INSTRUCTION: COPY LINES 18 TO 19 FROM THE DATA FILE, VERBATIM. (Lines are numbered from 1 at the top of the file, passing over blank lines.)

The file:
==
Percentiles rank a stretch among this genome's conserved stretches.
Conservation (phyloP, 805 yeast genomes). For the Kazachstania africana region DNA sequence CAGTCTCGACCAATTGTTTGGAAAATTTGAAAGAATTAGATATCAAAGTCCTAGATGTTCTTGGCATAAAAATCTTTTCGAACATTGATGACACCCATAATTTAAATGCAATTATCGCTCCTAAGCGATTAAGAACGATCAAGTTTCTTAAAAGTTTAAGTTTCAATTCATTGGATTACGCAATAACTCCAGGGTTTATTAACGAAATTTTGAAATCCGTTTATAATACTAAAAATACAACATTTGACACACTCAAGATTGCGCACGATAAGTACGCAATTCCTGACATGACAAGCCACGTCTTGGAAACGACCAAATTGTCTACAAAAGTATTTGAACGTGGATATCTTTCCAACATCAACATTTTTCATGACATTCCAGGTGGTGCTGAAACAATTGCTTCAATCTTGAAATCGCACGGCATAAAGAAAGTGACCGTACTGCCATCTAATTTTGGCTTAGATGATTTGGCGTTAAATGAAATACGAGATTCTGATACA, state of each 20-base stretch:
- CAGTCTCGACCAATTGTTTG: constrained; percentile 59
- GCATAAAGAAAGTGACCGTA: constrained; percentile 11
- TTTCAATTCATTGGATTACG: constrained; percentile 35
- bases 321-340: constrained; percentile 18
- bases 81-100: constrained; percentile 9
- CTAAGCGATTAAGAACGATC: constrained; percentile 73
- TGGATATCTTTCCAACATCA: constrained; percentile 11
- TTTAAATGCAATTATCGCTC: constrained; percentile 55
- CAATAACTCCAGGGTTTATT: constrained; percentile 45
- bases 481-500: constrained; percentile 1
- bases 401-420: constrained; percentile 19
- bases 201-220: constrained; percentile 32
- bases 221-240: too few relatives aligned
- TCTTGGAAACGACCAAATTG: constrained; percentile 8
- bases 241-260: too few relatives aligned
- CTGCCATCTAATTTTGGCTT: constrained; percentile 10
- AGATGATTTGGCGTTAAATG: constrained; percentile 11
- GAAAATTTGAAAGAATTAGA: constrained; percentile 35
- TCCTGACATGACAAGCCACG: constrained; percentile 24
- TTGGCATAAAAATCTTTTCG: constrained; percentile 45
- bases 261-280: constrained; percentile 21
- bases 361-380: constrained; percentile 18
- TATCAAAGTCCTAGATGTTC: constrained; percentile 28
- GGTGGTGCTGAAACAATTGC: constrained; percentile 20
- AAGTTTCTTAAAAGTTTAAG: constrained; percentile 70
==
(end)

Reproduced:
- CTGCCATCTAATTTTGGCTT: constrained; percentile 10
- AGATGATTTGGCGTTAAATG: constrained; percentile 11